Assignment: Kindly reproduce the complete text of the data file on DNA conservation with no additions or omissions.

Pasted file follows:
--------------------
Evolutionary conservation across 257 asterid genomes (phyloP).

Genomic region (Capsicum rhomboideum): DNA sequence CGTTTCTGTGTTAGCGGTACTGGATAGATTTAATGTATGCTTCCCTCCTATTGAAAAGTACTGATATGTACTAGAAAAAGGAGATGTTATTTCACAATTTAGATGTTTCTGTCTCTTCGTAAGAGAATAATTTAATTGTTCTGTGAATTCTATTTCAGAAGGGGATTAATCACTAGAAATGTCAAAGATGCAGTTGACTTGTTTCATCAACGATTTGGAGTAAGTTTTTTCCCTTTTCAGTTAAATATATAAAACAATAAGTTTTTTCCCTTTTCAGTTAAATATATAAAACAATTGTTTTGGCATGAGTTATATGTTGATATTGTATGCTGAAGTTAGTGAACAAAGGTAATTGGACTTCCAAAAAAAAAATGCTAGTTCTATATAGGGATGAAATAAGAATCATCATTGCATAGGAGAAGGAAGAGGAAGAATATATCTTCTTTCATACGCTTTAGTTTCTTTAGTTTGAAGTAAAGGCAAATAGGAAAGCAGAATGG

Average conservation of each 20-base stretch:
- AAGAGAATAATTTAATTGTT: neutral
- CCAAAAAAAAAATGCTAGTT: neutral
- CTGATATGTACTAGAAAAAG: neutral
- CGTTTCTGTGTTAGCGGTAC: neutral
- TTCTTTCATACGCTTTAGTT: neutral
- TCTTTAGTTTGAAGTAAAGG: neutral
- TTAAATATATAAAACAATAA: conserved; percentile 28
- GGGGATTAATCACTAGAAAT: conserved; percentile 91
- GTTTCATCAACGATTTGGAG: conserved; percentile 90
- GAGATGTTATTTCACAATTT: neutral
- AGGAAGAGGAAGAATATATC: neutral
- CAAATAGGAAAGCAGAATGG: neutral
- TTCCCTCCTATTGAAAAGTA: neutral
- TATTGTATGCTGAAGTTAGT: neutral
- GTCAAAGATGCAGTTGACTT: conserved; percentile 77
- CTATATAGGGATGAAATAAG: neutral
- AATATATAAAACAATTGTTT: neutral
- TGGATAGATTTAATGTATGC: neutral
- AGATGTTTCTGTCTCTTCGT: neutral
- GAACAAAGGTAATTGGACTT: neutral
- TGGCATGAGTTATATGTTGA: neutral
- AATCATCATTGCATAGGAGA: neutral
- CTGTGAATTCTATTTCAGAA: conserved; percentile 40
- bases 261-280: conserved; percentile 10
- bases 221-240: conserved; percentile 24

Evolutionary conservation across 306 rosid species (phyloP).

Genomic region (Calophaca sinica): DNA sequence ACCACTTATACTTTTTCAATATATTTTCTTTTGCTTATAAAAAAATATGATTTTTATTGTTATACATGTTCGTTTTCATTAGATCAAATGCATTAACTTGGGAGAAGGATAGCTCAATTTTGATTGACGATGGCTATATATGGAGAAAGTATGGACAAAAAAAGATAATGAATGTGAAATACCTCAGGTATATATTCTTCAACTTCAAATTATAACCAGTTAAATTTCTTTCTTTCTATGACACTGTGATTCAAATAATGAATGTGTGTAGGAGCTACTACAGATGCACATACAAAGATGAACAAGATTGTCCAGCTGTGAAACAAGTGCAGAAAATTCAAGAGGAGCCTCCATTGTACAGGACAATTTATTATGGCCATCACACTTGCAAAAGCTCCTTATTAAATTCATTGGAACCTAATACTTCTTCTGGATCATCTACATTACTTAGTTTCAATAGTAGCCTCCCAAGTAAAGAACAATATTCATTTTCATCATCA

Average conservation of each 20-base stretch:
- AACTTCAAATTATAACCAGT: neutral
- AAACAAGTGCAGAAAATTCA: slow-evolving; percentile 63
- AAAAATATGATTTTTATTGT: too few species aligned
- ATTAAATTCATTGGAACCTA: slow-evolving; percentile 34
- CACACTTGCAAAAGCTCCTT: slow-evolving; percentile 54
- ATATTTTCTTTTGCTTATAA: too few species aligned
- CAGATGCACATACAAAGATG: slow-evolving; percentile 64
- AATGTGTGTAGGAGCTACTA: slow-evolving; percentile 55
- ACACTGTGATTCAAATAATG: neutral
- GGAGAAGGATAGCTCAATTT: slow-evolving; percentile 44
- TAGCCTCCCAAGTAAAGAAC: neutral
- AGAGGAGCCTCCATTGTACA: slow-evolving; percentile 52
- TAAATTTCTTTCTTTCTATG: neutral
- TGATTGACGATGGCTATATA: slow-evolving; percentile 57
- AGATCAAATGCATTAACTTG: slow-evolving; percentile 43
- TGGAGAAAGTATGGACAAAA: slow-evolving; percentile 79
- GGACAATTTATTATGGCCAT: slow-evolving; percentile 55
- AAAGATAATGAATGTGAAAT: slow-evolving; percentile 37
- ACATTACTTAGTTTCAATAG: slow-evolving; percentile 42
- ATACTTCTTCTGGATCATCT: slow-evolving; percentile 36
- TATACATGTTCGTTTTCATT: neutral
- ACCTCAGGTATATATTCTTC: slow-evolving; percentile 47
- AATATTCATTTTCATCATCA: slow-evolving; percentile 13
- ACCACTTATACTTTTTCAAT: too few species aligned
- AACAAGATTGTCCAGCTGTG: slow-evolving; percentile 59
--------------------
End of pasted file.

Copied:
Evolutionary conservation across 257 asterid genomes (phyloP).

Genomic region (Capsicum rhomboideum): DNA sequence CGTTTCTGTGTTAGCGGTACTGGATAGATTTAATGTATGCTTCCCTCCTATTGAAAAGTACTGATATGTACTAGAAAAAGGAGATGTTATTTCACAATTTAGATGTTTCTGTCTCTTCGTAAGAGAATAATTTAATTGTTCTGTGAATTCTATTTCAGAAGGGGATTAATCACTAGAAATGTCAAAGATGCAGTTGACTTGTTTCATCAACGATTTGGAGTAAGTTTTTTCCCTTTTCAGTTAAATATATAAAACAATAAGTTTTTTCCCTTTTCAGTTAAATATATAAAACAATTGTTTTGGCATGAGTTATATGTTGATATTGTATGCTGAAGTTAGTGAACAAAGGTAATTGGACTTCCAAAAAAAAAATGCTAGTTCTATATAGGGATGAAATAAGAATCATCATTGCATAGGAGAAGGAAGAGGAAGAATATATCTTCTTTCATACGCTTTAGTTTCTTTAGTTTGAAGTAAAGGCAAATAGGAAAGCAGAATGG

Average conservation of each 20-base stretch:
- AAGAGAATAATTTAATTGTT: neutral
- CCAAAAAAAAAATGCTAGTT: neutral
- CTGATATGTACTAGAAAAAG: neutral
- CGTTTCTGTGTTAGCGGTAC: neutral
- TTCTTTCATACGCTTTAGTT: neutral
- TCTTTAGTTTGAAGTAAAGG: neutral
- TTAAATATATAAAACAATAA: conserved; percentile 28
- GGGGATTAATCACTAGAAAT: conserved; percentile 91
- GTTTCATCAACGATTTGGAG: conserved; percentile 90
- GAGATGTTATTTCACAATTT: neutral
- AGGAAGAGGAAGAATATATC: neutral
- CAAATAGGAAAGCAGAATGG: neutral
- TTCCCTCCTATTGAAAAGTA: neutral
- TATTGTATGCTGAAGTTAGT: neutral
- GTCAAAGATGCAGTTGACTT: conserved; percentile 77
- CTATATAGGGATGAAATAAG: neutral
- AATATATAAAACAATTGTTT: neutral
- TGGATAGATTTAATGTATGC: neutral
- AGATGTTTCTGTCTCTTCGT: neutral
- GAACAAAGGTAATTGGACTT: neutral
- TGGCATGAGTTATATGTTGA: neutral
- AATCATCATTGCATAGGAGA: neutral
- CTGTGAATTCTATTTCAGAA: conserved; percentile 40
- bases 261-280: conserved; percentile 10
- bases 221-240: conserved; percentile 24

Evolutionary conservation across 306 rosid species (phyloP).

Genomic region (Calophaca sinica): DNA sequence ACCACTTATACTTTTTCAATATATTTTCTTTTGCTTATAAAAAAATATGATTTTTATTGTTATACATGTTCGTTTTCATTAGATCAAATGCATTAACTTGGGAGAAGGATAGCTCAATTTTGATTGACGATGGCTATATATGGAGAAAGTATGGACAAAAAAAGATAATGAATGTGAAATACCTCAGGTATATATTCTTCAACTTCAAATTATAACCAGTTAAATTTCTTTCTTTCTATGACACTGTGATTCAAATAATGAATGTGTGTAGGAGCTACTACAGATGCACATACAAAGATGAACAAGATTGTCCAGCTGTGAAACAAGTGCAGAAAATTCAAGAGGAGCCTCCATTGTACAGGACAATTTATTATGGCCATCACACTTGCAAAAGCTCCTTATTAAATTCATTGGAACCTAATACTTCTTCTGGATCATCTACATTACTTAGTTTCAATAGTAGCCTCCCAAGTAAAGAACAATATTCATTTTCATCATCA

Average conservation of each 20-base stretch:
- AACTTCAAATTATAACCAGT: neutral
- AAACAAGTGCAGAAAATTCA: slow-evolving; percentile 63
- AAAAATATGATTTTTATTGT: too few species aligned
- ATTAAATTCATTGGAACCTA: slow-evolving; percentile 34
- CACACTTGCAAAAGCTCCTT: slow-evolving; percentile 54
- ATATTTTCTTTTGCTTATAA: too few species aligned
- CAGATGCACATACAAAGATG: slow-evolving; percentile 64
- AATGTGTGTAGGAGCTACTA: slow-evolving; percentile 55
- ACACTGTGATTCAAATAATG: neutral
- GGAGAAGGATAGCTCAATTT: slow-evolving; percentile 44
- TAGCCTCCCAAGTAAAGAAC: neutral
- AGAGGAGCCTCCATTGTACA: slow-evolving; percentile 52
- TAAATTTCTTTCTTTCTATG: neutral
- TGATTGACGATGGCTATATA: slow-evolving; percentile 57
- AGATCAAATGCATTAACTTG: slow-evolving; percentile 43
- TGGAGAAAGTATGGACAAAA: slow-evolving; percentile 79
- GGACAATTTATTATGGCCAT: slow-evolving; percentile 55
- AAAGATAATGAATGTGAAAT: slow-evolving; percentile 37
- ACATTACTTAGTTTCAATAG: slow-evolving; percentile 42
- ATACTTCTTCTGGATCATCT: slow-evolving; percentile 36
- TATACATGTTCGTTTTCATT: neutral
- ACCTCAGGTATATATTCTTC: slow-evolving; percentile 47
- AATATTCATTTTCATCATCA: slow-evolving; percentile 13
- ACCACTTATACTTTTTCAAT: too few species aligned
- AACAAGATTGTCCAGCTGTG: slow-evolving; percentile 59